On 2003's collaboration Champion Sound, J Dilla—a.k.a. Jay Dee—brought out the grimy, visceral strip-club funkster in partner-in-rhyme Madlib. Madlib in turn brought out the quirky basement experimentalist in J Dilla, who takes that aspect of his musical personality even further with his striking new instrumental opus Donuts, his second release on Stones Throw, the house Madlib built. But where Champion Sound built and expanded on Dilla's signature champion sound, Donuts blasts off into the sonic stratosphere, straying far from his trademark neck-snapping drums, dirty keyboards, and backward melodies in favor of stream-of-consciousness weirdness and free-associative sonic experimentation.
Then again, one of Dilla's great strengths as a producer was his ability to twist and contort samples into unrecognizable new forms, and on Donuts, he stitches together crazy sonic collages from wildly disparate sources. Like Madlib in Quasimoto mode, J Dilla conjures up spirits here, crafting a sonic alternate universe where a doo-wop version of "Light My Fire," Jadakiss' smoker's rasp, the Beastie Boys' nasal whine, Bollywood percussion, and Afrocentric '60s soul live on the same block and regularly borrow cups of sugar from each other. And just when a track threatens to lose its novelty, it segues into the next, and J Dilla is off on another freewheeling musical joyride.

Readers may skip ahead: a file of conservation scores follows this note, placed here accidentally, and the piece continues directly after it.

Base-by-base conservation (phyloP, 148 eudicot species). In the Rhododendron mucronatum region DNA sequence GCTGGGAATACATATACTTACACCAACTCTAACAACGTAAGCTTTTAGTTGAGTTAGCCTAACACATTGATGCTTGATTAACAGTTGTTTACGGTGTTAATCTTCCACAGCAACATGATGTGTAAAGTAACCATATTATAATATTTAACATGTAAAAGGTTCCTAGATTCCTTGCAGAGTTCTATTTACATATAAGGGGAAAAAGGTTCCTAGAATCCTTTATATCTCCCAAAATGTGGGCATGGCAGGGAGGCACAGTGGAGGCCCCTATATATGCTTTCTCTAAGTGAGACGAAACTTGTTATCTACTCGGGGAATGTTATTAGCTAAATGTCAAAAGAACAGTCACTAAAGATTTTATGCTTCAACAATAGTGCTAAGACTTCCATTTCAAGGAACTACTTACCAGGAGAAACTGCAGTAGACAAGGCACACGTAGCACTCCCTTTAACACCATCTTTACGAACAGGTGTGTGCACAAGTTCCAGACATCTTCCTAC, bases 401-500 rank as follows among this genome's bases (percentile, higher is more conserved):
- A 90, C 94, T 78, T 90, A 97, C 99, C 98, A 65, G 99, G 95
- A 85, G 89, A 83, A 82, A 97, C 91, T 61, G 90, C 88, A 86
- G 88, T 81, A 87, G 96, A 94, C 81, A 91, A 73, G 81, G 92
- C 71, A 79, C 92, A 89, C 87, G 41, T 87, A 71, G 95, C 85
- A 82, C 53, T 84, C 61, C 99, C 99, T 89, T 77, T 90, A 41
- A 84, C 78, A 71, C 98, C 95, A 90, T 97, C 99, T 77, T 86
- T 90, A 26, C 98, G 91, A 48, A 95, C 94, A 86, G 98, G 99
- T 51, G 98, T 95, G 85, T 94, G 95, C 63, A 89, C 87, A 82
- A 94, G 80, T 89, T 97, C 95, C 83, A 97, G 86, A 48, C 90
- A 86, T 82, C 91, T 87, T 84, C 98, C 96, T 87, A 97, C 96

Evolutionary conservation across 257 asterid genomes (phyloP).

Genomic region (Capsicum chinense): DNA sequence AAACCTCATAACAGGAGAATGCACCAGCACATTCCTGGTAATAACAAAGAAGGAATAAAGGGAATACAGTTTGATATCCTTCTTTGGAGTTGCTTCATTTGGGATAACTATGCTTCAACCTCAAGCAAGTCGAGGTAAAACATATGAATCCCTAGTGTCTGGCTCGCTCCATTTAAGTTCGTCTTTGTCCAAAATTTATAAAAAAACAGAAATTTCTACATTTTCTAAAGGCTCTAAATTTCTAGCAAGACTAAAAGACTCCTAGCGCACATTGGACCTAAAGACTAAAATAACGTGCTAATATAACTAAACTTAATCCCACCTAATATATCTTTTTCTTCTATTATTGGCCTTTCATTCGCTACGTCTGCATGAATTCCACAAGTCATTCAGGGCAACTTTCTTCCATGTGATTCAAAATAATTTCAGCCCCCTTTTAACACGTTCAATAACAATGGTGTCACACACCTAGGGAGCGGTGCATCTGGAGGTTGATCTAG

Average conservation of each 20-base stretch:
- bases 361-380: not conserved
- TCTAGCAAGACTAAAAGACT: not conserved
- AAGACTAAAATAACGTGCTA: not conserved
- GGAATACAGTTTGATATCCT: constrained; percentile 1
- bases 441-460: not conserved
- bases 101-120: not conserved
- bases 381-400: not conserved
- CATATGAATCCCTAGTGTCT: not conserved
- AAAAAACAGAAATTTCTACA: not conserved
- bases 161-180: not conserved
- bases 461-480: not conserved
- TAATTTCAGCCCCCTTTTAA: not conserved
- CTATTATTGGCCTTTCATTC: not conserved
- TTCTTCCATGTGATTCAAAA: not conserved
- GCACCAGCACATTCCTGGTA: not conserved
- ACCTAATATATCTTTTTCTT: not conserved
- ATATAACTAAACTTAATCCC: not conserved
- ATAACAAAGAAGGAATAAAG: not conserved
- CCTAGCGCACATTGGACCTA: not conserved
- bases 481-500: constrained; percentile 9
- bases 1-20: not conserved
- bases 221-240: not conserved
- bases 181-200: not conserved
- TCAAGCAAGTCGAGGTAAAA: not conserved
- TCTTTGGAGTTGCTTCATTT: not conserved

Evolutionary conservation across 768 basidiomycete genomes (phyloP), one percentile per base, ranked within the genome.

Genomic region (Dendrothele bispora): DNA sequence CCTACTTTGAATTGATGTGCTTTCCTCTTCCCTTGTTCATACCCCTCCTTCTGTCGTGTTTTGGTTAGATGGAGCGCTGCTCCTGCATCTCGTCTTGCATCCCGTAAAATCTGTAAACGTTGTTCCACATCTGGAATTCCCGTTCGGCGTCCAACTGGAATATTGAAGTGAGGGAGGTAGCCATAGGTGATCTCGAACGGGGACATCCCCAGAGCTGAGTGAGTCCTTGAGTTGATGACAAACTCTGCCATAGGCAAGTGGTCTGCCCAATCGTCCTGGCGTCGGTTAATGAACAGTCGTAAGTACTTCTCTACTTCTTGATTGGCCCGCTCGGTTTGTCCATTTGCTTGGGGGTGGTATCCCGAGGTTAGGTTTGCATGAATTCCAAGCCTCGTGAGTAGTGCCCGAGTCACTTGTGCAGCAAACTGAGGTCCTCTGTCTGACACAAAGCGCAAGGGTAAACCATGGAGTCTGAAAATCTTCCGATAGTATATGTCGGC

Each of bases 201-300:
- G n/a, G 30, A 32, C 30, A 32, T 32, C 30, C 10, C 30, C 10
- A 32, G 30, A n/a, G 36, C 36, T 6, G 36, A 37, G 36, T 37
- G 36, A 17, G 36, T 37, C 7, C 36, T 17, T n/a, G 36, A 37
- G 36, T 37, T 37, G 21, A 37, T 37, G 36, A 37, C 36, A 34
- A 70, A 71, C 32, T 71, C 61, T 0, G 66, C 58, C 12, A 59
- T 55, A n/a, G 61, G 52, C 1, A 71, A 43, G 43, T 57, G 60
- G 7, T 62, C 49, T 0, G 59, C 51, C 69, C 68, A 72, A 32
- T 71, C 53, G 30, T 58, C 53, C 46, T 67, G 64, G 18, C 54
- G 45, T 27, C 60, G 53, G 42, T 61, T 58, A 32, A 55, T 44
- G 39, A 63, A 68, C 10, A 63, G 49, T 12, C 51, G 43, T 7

As an album from one of rap's most revered producers on one of hip-hop's most respected labels, Donuts would qualify as a fairly major release under any circumstances, but J Dilla's recent death lends it additional significance and gravity. Perhaps the only possible upside to Dilla's passing is that it'll hopefully attract more attention to his formidable body of work. J Dilla has left us, but not before laying down some dope beats to step to.